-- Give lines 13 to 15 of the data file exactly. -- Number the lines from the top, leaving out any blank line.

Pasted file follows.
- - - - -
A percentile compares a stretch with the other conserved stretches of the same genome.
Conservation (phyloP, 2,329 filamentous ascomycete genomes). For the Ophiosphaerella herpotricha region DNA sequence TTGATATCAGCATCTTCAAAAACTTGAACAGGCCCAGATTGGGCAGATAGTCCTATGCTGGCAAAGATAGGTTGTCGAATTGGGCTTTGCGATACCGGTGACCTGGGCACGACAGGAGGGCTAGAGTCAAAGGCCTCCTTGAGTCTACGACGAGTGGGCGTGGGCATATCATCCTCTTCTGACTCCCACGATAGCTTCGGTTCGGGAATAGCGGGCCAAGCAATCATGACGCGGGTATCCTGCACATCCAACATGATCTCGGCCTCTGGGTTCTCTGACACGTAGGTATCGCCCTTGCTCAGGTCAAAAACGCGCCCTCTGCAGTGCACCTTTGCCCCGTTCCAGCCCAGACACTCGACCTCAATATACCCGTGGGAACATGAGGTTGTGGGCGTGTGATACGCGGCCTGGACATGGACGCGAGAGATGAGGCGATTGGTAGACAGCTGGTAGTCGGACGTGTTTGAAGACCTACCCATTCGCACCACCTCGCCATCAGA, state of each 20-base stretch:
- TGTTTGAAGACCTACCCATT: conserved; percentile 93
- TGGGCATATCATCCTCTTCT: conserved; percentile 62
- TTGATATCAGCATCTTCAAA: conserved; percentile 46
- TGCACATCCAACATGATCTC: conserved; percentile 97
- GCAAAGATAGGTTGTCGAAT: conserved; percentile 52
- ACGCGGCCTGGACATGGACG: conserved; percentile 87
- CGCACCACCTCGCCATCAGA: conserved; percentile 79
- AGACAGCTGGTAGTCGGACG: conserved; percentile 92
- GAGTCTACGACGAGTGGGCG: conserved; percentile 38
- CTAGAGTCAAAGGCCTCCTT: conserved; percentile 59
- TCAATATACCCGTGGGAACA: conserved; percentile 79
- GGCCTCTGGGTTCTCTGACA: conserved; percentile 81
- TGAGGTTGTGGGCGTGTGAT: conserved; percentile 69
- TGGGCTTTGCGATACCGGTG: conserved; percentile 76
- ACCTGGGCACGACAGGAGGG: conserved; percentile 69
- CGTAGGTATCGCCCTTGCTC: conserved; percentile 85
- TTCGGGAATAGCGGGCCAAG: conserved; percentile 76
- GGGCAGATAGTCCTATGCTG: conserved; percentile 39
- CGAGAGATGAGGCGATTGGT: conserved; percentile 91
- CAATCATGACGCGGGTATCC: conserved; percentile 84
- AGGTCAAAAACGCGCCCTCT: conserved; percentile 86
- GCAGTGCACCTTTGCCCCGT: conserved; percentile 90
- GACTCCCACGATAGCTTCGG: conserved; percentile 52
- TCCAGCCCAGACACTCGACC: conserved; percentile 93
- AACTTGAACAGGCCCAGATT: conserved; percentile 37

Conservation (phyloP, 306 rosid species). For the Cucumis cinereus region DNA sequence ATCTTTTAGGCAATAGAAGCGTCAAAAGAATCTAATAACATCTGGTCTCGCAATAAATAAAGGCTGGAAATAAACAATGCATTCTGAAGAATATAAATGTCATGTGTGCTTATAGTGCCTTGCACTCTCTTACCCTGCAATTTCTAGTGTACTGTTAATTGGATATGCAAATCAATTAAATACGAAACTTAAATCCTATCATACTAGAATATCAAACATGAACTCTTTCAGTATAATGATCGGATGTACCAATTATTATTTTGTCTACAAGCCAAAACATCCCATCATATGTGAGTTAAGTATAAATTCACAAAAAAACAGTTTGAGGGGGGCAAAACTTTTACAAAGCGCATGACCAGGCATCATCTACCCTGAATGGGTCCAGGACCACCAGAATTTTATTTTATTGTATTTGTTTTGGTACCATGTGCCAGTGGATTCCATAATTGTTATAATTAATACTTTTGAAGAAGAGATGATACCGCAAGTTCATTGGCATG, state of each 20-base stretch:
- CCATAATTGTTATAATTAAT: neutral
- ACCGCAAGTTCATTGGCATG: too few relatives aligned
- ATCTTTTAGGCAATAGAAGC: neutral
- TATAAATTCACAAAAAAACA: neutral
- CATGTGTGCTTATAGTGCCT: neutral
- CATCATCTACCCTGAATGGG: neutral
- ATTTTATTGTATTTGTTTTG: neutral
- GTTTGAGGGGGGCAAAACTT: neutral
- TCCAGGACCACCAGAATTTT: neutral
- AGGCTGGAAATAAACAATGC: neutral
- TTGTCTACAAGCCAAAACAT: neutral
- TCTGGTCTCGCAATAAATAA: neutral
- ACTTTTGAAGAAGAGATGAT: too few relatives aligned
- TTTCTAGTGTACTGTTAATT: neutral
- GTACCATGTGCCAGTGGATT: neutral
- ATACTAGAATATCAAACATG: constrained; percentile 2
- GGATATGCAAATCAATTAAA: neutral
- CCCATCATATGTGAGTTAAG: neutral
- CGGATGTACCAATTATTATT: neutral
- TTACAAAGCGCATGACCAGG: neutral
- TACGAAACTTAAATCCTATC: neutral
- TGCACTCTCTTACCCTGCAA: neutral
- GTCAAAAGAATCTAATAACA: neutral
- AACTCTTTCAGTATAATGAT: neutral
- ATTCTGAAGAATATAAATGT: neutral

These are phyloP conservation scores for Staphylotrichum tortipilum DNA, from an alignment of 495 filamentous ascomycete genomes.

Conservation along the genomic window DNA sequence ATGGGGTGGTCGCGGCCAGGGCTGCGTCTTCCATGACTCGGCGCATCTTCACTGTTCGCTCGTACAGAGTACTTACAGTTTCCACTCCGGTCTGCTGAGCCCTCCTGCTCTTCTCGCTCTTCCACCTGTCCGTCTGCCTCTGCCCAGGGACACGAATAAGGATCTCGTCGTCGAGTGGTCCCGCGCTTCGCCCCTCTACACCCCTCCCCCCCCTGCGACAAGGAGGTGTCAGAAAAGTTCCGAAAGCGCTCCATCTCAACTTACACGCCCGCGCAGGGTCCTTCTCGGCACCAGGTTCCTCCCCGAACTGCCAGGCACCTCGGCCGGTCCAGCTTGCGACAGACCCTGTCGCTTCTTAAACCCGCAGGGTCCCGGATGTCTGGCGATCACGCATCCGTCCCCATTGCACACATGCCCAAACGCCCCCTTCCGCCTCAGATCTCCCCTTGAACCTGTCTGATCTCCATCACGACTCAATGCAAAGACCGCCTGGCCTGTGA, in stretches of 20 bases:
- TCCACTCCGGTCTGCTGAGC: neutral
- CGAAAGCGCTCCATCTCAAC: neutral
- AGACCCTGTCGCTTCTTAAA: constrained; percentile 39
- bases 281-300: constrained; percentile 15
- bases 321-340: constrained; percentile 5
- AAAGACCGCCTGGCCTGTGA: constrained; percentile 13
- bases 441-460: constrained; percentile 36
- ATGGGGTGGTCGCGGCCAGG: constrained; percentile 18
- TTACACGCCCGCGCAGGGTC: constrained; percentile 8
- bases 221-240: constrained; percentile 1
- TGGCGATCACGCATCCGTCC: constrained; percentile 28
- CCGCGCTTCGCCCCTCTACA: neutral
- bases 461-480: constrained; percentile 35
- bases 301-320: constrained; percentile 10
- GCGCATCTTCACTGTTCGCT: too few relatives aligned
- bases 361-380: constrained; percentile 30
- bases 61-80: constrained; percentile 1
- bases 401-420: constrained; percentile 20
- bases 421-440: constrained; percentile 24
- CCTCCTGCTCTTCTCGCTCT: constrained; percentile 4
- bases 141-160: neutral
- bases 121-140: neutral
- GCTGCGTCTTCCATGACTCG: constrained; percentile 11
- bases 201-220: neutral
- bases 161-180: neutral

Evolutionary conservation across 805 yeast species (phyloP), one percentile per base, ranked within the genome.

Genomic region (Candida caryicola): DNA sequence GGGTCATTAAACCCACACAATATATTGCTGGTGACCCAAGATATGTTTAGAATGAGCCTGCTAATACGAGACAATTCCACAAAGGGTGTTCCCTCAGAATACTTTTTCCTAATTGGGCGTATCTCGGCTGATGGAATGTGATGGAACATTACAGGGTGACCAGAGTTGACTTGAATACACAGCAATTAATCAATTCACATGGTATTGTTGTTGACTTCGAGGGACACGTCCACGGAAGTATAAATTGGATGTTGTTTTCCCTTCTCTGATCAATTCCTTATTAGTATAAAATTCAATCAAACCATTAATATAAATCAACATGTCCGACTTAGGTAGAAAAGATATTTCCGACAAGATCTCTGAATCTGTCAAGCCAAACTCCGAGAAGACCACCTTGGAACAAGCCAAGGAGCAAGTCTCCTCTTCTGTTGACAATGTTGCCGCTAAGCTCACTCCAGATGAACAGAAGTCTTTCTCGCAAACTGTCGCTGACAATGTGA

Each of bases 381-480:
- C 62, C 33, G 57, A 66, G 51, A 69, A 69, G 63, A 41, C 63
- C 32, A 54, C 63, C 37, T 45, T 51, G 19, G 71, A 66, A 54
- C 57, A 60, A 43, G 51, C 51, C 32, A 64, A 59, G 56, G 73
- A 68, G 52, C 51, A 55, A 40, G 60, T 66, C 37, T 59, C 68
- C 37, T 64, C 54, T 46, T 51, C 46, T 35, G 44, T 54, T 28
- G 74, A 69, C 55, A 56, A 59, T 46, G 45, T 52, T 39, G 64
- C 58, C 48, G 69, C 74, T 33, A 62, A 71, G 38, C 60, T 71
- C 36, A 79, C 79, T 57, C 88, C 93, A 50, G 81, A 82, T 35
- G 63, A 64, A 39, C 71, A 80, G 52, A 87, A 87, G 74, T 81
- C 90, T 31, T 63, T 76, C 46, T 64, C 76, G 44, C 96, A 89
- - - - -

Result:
- TCAATATACCCGTGGGAACA: conserved; percentile 79
- GGCCTCTGGGTTCTCTGACA: conserved; percentile 81
- TGAGGTTGTGGGCGTGTGAT: conserved; percentile 69